The FDA has approved a labeling supplement for neratinib for the extended adjuvant treatment of patients with HER2-positive early-stage breast cancer.
The FDA has approved a labeling supplement for neratinib (Nerlynx) for the extended adjuvant treatment of patients with HER2-positive early-stage breast cancer.1
The labeling supplement includes safety information based on interim results of the phase II CONTROL trial (NCT02400476), in which the addition of prophylactic treatment with loperamide plus budesonide reduced the discontinuation rate of neratinib due to associated diarrhea to 11% compared with 18% for those who received loperamide alone.
“We are pleased to be able to update the label for Nerlynx to include the data on the use of prophylactic loperamide plus budesonide,” Alan H. Auerbach, chief executive officer and president of Puma Biotechnology, the manufacturer of neratinib, stated in a press release. “We believe FDA approval of the labeling supplement will help us to ensure that physicians and patients are better informed in selecting prophylactic therapy that may improve the tolerability of the drug.”
Approximately 20% to 25% of breast cancer tumors overexpress HER2, a breast cancer subtype which is said to be more aggressive than other types of breast cancer with an increased risk of disease progression and death. While trastuzumab (Herceptin) can reduce the risk of early-stage HER2-positive breast cancer recurrence after surgery, up to 25% of those who received trastuzumab experience recurrence.
In July 2017, the FDA approved neratinib for the extended adjuvant treatment of adult patients with early-stage, HER2-positive breast cancer following adjuvant trastuzumab-based therapy. The approval was based on data from the phase III ExteNET trial and the phase II CONTROL trial. In the primary analysis of the ExteNET trial, the 2-year invasive disease-free survival rate was 94.2% with neratinib versus 91.9% with placebo (stratified HR, 0.66; 95% CI, 0.49-0.90; stratified log-rank  P-value [two-sided] =.008).2
However, 95% of patients in the ExteNET trial who received the TKI experienced diarrhea, and 40% reported it as a grade 3 adverse event (AE). Diarrhea also led to study discontinuation for 16.8% of patients. Yet, preliminary results from CONTROL trial suggested that antidiarrheal prophylaxis can control the occurrence and severity of diarrhea among patients receiving neratinib.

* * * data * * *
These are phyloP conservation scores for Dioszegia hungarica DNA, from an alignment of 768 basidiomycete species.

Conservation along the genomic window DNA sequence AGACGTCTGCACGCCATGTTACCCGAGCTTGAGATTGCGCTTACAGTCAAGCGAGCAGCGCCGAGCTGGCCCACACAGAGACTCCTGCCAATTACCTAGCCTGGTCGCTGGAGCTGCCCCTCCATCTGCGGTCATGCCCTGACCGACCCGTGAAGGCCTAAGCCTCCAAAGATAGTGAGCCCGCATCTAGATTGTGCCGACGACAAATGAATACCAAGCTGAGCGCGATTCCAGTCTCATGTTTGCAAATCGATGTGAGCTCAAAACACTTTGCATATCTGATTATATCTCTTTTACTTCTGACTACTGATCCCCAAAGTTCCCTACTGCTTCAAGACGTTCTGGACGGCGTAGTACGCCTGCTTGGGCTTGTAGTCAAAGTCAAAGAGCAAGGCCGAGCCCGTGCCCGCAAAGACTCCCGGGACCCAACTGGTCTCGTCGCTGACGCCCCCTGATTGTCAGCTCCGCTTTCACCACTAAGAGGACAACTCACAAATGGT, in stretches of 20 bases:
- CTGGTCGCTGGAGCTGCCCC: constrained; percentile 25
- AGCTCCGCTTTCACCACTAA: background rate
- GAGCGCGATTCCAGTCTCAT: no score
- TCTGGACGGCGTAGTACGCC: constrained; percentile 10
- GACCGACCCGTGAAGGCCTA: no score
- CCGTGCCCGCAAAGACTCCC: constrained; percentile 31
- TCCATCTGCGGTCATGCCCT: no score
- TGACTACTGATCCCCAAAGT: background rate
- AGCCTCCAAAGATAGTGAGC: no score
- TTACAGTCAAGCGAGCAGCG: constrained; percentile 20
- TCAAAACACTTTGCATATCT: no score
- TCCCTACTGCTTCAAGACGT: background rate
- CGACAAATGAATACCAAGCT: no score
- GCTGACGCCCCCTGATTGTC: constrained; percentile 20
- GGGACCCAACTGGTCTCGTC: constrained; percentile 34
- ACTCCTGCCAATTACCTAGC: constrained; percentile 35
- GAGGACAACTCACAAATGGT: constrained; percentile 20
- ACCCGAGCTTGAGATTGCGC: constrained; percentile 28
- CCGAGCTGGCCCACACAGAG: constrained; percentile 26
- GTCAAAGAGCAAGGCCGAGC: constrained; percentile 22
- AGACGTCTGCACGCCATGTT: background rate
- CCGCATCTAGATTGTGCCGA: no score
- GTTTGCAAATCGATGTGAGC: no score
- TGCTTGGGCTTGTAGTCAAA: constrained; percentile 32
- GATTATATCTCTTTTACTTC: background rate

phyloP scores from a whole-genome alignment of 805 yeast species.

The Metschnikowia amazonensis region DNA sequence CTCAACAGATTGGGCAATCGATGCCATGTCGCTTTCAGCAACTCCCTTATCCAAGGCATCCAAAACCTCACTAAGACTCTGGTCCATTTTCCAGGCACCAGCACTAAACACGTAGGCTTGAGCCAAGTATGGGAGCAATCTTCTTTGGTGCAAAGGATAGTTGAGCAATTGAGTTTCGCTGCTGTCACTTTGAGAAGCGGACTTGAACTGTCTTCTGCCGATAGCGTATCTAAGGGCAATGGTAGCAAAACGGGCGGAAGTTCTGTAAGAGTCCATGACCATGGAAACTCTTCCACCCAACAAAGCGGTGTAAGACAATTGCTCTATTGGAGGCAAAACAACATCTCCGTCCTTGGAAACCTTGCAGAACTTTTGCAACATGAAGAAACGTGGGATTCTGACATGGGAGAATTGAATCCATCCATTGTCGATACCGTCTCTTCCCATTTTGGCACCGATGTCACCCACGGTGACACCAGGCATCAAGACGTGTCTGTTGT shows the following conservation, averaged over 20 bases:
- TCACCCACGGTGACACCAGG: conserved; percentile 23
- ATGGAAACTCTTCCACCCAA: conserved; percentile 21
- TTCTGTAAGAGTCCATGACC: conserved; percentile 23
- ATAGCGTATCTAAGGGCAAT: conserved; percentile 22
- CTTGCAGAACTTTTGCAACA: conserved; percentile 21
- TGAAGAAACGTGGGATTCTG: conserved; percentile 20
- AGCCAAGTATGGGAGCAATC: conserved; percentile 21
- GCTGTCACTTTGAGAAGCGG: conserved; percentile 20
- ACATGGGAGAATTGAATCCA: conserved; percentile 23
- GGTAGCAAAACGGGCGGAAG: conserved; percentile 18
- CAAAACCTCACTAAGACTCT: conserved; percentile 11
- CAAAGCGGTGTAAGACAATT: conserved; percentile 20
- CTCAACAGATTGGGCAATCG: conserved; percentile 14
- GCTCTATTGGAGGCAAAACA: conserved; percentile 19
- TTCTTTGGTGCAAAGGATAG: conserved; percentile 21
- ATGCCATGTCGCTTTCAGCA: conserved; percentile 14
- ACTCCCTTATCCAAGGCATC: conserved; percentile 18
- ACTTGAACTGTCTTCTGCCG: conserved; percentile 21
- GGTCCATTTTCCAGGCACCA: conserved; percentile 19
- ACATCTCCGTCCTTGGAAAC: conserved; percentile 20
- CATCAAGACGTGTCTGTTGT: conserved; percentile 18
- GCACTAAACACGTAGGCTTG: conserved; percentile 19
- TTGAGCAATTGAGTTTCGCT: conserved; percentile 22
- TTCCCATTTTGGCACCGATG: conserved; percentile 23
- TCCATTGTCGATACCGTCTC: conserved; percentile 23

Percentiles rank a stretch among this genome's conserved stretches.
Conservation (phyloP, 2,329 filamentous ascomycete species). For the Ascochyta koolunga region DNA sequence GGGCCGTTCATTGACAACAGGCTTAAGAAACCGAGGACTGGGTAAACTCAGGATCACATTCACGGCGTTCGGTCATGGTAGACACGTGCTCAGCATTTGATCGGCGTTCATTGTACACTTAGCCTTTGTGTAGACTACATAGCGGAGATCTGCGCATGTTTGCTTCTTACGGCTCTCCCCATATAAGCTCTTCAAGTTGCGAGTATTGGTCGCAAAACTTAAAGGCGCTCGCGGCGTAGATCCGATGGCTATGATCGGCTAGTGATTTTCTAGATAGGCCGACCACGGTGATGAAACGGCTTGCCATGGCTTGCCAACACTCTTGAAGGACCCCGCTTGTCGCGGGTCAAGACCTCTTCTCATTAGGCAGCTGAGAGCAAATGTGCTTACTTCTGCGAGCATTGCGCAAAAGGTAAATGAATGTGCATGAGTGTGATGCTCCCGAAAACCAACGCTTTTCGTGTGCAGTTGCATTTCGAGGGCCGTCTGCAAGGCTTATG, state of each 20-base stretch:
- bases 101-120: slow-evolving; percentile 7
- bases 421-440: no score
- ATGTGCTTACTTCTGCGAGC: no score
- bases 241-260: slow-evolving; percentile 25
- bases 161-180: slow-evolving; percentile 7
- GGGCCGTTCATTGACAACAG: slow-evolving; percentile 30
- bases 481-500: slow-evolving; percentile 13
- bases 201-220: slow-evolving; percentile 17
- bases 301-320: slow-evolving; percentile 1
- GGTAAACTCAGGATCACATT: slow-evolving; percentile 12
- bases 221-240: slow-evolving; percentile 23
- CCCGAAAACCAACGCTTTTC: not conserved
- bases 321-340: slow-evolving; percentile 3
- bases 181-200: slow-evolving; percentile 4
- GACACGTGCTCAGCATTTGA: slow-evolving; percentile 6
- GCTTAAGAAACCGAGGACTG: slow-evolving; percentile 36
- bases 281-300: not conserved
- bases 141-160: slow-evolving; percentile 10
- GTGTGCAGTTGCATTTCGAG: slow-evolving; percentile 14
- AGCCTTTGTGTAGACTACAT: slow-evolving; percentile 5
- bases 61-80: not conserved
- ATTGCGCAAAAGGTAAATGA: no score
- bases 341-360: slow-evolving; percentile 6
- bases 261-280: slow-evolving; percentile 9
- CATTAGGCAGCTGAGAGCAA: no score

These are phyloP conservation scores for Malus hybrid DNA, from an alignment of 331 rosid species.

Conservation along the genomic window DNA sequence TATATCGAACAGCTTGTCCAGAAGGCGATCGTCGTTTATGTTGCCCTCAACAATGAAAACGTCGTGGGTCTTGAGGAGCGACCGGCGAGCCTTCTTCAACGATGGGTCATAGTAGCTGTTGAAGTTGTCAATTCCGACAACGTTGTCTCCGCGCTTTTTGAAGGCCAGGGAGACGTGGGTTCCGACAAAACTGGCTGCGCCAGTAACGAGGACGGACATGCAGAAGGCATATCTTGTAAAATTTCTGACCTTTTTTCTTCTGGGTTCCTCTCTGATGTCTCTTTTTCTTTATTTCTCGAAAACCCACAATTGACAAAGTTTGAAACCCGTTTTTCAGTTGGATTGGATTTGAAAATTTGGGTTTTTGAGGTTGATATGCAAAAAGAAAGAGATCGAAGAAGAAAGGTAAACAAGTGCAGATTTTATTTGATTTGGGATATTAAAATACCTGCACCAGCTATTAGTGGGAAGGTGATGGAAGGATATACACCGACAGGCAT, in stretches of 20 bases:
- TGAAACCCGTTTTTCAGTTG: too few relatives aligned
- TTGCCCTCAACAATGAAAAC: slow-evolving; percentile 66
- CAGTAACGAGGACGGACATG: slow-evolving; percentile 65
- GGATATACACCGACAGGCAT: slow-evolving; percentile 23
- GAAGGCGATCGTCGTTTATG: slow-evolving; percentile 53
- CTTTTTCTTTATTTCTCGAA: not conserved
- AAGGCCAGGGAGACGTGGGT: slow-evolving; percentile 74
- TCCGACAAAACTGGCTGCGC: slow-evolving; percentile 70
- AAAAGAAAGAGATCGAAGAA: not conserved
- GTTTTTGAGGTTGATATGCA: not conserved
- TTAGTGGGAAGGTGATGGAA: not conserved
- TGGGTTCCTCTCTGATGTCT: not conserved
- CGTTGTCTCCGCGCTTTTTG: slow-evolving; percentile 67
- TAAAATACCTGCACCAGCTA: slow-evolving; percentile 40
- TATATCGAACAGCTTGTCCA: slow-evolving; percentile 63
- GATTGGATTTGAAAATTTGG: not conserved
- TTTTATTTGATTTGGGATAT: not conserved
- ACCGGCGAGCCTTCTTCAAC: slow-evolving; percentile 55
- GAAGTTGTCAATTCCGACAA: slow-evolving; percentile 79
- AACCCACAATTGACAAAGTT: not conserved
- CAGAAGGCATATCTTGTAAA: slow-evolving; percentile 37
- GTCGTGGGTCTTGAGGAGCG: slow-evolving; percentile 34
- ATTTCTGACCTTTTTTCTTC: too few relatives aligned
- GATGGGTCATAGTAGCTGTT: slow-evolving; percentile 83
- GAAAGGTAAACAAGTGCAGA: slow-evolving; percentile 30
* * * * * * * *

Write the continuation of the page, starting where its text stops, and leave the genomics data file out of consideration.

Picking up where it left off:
The CONTROL trial evaluated antidiarrheal prophylaxis or dose escalation in the reduction of neratinib-associated diarrhea. To be eligible for enrollment, patients had to be ≥18 years of age, have histologically confirmed stage I to IIIC HER2-overexpressed or amplified breast cancer, and have completed trastuzumab-based therapy in the adjuvant setting or experienced AEs that led to early discontinuation of therapy. The last dose of trastuzumab must have been given >2 weeks and ≤1 year prior to study enrollment.
All eligible patients received neratinib at 240 mg daily for 1 year and oral loperamide prophylaxis for 1 or 2 cycles. Loperamide was given at ≤16 mg daily as needed following completion of loperamide prophylaxis (n = 137). Patients enrolled on the budesonide (n = 64) or colestipol (n = 120) cohorts received those respective agents for 1 cycle. The median duration of neratinib in the loperamide, budesonide, and colestipol cohorts was 11.5, 11.9, and 3.7 months, respectively.
An additional two cohorts comprised colestipol plus loperamide as needed (n = 104), and a neratinib dose-escalation and loperamide group (n = 60).
The primary endpoint was incidence of grade ≥3 diarrhea; secondary endpoints included frequency distribution of maximum-grade diarrhea, incidence and severity of diarrhea by loperamide exposure, serious AEs, and AEs of interest. Patient-reported health-related quality of life and exploratory biomarkers served as exploratory endpoints.
Any treatment-emergent diarrhea was managed with dose modifications or reductions of neratinib, and/or dietetic measures and additional pharmacological treatments that were grade dependent. For patients who were unable to tolerate a prophylactic regimen, loperamide was held until the first bowel movement, and was then administered at a reduced dose.
Results showed that in the loperamide/budesonide cohort, the incidence of grade 3 diarrhea was 28.1% compared with 32% in those treated with loperamide alone. The rate of diarrhea that led to treatment discontinuation was 11% in the loperamide/budesonide cohort versus 18% in the loperamide-alone group.
Additional findings presented at the 2019 ASCO Annual Meeting showed that the addition of budesonide or colestipol to loperamide does reduce the rate of neratinib discontinuation due to diarrhea, which permits patients to receive the full 1-year dose of neratinib.3
In the other cohorts, the rates of grade 3 treatment-emergent diarrhea were as follows: colestipol/loperamide (20.6%), colestipol/loperamide as needed (31.7%), and neratinib dose escalation/loperamide as needed (11.7%). The discontinuation rates due to diarrhea in each of these cohorts were 4.4%, 6.7%, and 3.3%, respectively. The authors noted that the data for a neratinib dose-escalation cohort remain incomplete.
There were no fatal adverse events and 2 grade 4 treatment-emergent AEs, which was due to sepsis.